Treasury Issues Final Rule (Guidance) on ARPA Funding
Treasury Issues ARPA State & Local Funding Final Rule
Back in May of 2021, US Treasury issued their “Interim Final Rule” on American Rescue Plan Act (ARPA) State & Local Government Coronavirus Relief Fund. Every state, county, and city in the nation received funding through this fund and each unit of government was given, through the Interim Final Rule, guidance on what eligible uses of the funds could be considered. We gave you a breakdown of that Interim Rule and how it related to nonprofits back then.
This past week, Treasury released its “Final Rule” on these funds - the final version after months of public comment and tweaks. These are the final regulations that must be followed when spending these state and local government funds.
If you didn’t read our May update on this, we recommend you check it out as we’re detailing major changes in this post.
Today, we want to bring you a couple major changes or clarifications that impact nonprofits in the Final Rule document.
First up, some resources.
> Final Rule (full text)
Next up, the major changes to note:
- Nonprofits are businesses. In the Final Rule, Treasury has added “nonprofits” in most cases whenever “small businesses” are mentioned as eligible for funding. Some units of governments were using the omission of “nonprofits” in these eligible use areas as reasons to not support nonprofit organizations. The updated guidance confirms that, in most every instance, when small businesses are eligible for support, so are nonprofits, because nonprofits are businesses too.
- Summary Doc Breakdown. The Final Rule Summary document, meant to help navigate the 400+ page Final Rule’s full text, includes a dedicated section on nonprofits (page 23) which provides great clarity on overall eligibility of nonprofits if units of government choose to provide relief-focused support.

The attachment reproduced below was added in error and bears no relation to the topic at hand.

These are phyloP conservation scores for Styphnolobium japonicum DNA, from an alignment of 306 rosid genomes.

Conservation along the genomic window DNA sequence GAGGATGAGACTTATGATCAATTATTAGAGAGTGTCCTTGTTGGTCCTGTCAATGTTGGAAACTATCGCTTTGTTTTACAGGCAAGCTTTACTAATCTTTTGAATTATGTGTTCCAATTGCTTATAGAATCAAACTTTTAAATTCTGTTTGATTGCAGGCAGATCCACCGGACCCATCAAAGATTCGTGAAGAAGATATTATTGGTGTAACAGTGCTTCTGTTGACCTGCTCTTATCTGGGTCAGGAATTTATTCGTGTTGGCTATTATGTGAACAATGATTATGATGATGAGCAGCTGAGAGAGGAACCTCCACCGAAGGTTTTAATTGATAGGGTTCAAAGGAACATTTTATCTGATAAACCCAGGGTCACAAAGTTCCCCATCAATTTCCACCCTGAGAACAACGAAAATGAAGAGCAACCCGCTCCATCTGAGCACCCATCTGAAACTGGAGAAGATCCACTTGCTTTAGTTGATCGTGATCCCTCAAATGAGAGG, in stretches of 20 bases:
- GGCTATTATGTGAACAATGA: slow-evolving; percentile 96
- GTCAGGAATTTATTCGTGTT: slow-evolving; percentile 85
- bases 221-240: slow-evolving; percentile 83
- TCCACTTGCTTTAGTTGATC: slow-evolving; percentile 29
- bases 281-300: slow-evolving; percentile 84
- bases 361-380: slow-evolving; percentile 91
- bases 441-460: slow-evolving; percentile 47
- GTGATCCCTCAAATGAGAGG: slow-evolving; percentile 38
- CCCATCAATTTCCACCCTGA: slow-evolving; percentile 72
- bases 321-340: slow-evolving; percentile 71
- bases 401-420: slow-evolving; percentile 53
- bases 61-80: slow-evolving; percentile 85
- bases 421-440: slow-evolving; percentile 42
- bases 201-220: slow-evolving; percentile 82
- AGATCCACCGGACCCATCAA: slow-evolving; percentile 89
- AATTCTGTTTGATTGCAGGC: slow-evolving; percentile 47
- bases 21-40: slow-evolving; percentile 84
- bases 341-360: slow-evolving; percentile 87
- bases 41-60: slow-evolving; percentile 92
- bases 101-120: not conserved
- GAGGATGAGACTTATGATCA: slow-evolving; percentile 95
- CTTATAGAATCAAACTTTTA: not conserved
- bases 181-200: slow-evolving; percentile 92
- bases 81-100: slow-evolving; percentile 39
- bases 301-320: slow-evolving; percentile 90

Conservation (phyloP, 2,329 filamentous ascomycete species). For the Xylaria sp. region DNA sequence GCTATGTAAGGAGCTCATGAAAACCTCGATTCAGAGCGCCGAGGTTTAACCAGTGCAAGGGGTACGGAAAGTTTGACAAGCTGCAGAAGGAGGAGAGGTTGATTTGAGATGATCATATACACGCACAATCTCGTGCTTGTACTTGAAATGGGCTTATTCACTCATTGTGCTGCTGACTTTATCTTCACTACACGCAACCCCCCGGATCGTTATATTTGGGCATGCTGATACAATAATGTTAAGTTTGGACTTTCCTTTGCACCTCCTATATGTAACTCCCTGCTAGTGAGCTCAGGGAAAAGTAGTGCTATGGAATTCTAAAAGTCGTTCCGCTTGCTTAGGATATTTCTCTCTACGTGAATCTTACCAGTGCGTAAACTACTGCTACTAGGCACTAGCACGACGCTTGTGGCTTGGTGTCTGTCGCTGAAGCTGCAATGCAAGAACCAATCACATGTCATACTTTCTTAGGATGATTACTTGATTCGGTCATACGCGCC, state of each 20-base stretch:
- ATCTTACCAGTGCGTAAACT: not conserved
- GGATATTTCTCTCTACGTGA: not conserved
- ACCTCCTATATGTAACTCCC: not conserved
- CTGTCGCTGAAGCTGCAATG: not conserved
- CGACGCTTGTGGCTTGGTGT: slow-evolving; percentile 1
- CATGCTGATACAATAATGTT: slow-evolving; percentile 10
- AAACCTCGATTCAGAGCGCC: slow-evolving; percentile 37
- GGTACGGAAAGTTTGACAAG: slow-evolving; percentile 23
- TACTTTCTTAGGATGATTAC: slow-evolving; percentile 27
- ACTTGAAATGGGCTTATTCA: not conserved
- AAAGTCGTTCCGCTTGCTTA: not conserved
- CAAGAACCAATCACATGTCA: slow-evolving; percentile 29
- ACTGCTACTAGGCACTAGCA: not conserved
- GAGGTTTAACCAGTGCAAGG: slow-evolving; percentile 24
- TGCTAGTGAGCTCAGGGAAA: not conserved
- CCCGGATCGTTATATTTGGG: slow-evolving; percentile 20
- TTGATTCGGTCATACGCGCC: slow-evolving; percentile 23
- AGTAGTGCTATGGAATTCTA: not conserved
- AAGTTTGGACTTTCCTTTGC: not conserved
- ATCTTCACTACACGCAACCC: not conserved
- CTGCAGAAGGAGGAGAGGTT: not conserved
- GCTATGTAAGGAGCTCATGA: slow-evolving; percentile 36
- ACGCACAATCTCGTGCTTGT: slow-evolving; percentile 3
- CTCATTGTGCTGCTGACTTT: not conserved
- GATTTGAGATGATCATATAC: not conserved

- Beneficiaries vs. Sub-Recipients. Related to our previous point to some degree - the Final Rule clarifies that nonprofits can receive funds from governments in two general ways: as a beneficiary, or as a sub-recipient.
- Beneficiaries are organizations (including businesses) that receive financial assistance to rectify economic harm to the entity itself (e.g. relief funding).
- Sub-Recipients are entities that receive funds to from the government to provide a service that helps address the negative impacts of COVID-19.
In short, governments can use ARPA money to support nonprofits directly and can hire nonprofits to provide services to others. (Ref: Final Rule, p171)
Local Government Flexibility. In perhaps the most sweeping flexibility given to local governments in the Final Rule, and one that could pose a challenge to nonprofits seeking funding - Treasury will now allow local governments to opt for a “standard allocation” for calculating revenue loss of up to $10 million. Previously, local governments had a formula to follow to calculate revenue loss, one of the eligible uses of their ARPA funds. Now, Treasury will allow local governments (not states) to claim up to $10 million without doing any data crunching. Yes, this means that cities who received less than $10 million in ARPA funding can now claim 100% of their funds as Revenue Loss. This is important because, once claimed as Revenue Loss, local governments have much greater flexibility on how to spend these funds - including on expanded infrastructure items like roads, and even underwrite other governmental services not eligible under other ARPA uses.
Together SC will host a member briefing on ARPA on Wednesday, January 19 at 11am. You can register by clicking here.